The most interesting portion of the gun department is the factory devoted to the construction of Lancaster shells. This odd-looking missile has a form very similar to a champagne bottle, and, unlike the ordinary shell, is made out of a single sheet of wrought iron. The slab of metal having been welded into a cylindrical form, is submitted to an ingenious lathe, which, acting upon it simultaneously with a dozen different tools inside and out, speedily reduces it to a given weight and a perfectly uniform thickness. The cylinder, about eighteen inches in length and ten in diameter, is then made red hot, and whilst in this state is placed in the grip of a powerful machine, which by a series of blows, equally distributed over every part, converts it into the likeness of a French bottle in less than five minutes, without the slightest sign of crumpling in any portion of the surface. The operation can only be compared to the manner in which a potter shapes a vessel upon the wheel. No less than forty machines are employed on this special manufacture, and upwards of a hundred shells can be turned out daily. The expense incurred in producing with extreme accuracy and speed these curious missiles for the first rifled gun adopted by the service, is an earnest of the determination of the authorities to carry the manufacture of artillery to the same perfection of finish as their small arms. Lancaster guns will in all probability play a very important part in the next war, if war there should ever unhappily be, as those in use in the Crimea made most splendid practice, firing with nearly the accuracy of a rifle, and attaining a range of 5,000 yards, or very nearly three miles. As these shells cost about 25s. each, the expense of “passing the bottle” to the enemy is rather a serious affair.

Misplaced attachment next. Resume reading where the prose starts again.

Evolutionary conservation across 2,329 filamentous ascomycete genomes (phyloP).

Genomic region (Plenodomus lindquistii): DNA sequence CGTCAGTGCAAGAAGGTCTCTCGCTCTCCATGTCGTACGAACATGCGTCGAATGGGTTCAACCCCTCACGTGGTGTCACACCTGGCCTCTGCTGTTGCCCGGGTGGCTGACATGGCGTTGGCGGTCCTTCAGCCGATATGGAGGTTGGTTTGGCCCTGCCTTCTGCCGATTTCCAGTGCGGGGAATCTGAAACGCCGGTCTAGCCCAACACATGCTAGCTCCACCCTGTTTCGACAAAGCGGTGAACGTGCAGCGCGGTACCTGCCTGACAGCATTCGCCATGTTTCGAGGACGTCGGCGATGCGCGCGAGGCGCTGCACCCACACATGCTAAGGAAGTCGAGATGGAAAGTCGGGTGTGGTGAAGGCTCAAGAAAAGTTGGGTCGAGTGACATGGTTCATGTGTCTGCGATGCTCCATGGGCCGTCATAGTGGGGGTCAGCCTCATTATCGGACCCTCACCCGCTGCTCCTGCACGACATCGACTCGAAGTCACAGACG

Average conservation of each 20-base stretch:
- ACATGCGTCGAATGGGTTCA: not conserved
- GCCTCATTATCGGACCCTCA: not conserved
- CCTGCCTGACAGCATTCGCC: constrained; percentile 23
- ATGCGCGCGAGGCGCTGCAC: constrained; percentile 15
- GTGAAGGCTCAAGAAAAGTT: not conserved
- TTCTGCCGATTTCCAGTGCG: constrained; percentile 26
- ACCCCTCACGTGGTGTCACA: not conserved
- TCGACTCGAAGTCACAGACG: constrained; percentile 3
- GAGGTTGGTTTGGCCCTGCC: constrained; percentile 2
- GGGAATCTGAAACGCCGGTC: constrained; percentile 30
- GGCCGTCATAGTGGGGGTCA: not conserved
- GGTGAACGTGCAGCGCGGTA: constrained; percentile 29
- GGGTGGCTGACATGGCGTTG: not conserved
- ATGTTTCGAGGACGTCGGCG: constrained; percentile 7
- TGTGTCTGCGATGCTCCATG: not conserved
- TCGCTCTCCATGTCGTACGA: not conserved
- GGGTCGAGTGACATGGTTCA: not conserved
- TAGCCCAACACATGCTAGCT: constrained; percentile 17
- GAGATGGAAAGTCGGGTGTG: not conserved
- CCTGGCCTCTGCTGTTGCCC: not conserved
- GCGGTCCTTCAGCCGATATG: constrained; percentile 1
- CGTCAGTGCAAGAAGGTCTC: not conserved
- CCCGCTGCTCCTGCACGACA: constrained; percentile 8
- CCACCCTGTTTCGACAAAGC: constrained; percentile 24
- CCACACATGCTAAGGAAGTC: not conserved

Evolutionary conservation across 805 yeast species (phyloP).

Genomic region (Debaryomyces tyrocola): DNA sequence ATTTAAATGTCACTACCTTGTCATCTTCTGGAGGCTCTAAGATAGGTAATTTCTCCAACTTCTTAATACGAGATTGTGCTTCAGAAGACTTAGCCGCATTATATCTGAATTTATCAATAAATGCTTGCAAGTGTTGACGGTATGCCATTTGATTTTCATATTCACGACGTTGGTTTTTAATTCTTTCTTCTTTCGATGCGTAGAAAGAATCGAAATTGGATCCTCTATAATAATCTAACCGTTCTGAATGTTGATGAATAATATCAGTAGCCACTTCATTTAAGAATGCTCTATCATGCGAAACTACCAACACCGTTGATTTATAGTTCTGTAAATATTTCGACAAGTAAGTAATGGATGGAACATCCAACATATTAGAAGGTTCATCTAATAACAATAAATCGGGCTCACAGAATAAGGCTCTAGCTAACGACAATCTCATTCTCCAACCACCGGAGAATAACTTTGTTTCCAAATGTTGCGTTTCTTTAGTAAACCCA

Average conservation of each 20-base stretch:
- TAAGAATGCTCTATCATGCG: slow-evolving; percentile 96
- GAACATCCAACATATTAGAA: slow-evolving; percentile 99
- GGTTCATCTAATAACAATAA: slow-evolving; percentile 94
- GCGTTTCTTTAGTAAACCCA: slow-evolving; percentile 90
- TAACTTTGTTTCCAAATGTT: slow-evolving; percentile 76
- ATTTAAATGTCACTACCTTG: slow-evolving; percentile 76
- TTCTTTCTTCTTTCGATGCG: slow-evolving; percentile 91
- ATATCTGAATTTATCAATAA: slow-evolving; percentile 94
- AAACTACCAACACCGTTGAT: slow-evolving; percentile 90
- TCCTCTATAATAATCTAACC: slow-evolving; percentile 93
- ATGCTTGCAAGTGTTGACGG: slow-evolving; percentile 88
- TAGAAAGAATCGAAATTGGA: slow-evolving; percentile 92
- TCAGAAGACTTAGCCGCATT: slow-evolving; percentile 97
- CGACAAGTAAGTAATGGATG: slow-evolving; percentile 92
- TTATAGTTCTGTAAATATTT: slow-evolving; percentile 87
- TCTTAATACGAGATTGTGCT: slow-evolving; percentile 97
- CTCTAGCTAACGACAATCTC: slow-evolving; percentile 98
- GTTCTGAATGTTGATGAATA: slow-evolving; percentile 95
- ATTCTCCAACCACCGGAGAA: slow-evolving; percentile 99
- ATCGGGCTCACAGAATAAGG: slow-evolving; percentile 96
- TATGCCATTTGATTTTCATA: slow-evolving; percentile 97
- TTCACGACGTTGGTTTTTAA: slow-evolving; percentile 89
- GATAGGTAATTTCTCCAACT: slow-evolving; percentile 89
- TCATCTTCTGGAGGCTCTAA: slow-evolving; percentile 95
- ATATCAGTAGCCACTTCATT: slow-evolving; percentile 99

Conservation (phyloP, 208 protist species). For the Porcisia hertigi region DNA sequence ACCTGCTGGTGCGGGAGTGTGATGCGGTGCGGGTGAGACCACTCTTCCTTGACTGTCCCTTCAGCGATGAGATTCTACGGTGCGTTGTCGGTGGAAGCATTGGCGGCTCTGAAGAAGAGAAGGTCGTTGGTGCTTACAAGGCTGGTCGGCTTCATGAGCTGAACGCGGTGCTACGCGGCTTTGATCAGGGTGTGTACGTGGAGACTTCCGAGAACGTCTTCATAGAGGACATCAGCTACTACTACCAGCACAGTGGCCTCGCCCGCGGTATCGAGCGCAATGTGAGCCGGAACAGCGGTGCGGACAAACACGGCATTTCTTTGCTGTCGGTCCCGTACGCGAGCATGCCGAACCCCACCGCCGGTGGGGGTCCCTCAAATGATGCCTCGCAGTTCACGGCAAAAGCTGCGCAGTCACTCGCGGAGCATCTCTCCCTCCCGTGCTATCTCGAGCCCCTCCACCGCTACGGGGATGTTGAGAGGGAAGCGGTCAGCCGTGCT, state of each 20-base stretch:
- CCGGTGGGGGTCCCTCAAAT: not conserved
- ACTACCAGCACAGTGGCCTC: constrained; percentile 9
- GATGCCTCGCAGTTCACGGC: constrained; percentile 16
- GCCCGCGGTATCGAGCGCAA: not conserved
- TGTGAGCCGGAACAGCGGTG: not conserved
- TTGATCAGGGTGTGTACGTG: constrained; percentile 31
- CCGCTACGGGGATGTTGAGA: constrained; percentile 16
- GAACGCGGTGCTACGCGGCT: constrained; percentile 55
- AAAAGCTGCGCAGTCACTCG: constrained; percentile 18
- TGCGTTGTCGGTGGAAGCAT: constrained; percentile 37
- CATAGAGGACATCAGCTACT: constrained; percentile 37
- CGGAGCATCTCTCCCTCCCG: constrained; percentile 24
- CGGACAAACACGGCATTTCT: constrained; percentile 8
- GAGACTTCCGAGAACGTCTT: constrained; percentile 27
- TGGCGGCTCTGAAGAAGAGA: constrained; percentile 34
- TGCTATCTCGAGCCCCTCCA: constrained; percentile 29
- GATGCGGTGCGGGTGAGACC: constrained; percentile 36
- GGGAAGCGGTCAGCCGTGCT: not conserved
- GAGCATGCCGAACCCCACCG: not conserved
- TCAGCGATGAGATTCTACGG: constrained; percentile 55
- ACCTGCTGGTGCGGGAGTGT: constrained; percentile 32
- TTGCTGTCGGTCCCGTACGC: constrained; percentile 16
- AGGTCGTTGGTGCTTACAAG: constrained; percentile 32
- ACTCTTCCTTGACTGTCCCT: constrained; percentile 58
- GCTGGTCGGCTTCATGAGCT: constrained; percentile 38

By far the largest department of the Royal Arsenal is devoted to the construction of carriages and packing-cases for moving artillery, baggage, and the various munitions of war. At the present moment the carriage department employs no less than three thousand hands, together with three hundred machines, moved by twenty-three steam-engines, which do the work of an additional twelve thousand men! The bulky nature of the material dealt with, and the store-houses required for stowing it away, together with the numerous workshops called into existence by the Crimean war, have caused this department to burst its old bounds and to invade 250 acres of the adjoining marsh—the area of the workshops alone covering 255,152 superficial feet, and the entire ground occupied being no less than 1,445,440 feet. This immense amount of elbow room has enabled Colonel Tulloch, the superintendent of the department, to systematize the manufacture, and cause the timber to pass along in one unbroken progress from the time when it is landed upon the wharf to the time when the finished articles are delivered over to the storekeeper. If we follow this stream from stage to stage, we shall catch a flying view of the operations of this department, whose province it is to provide package and carriage for the British army at home and abroad.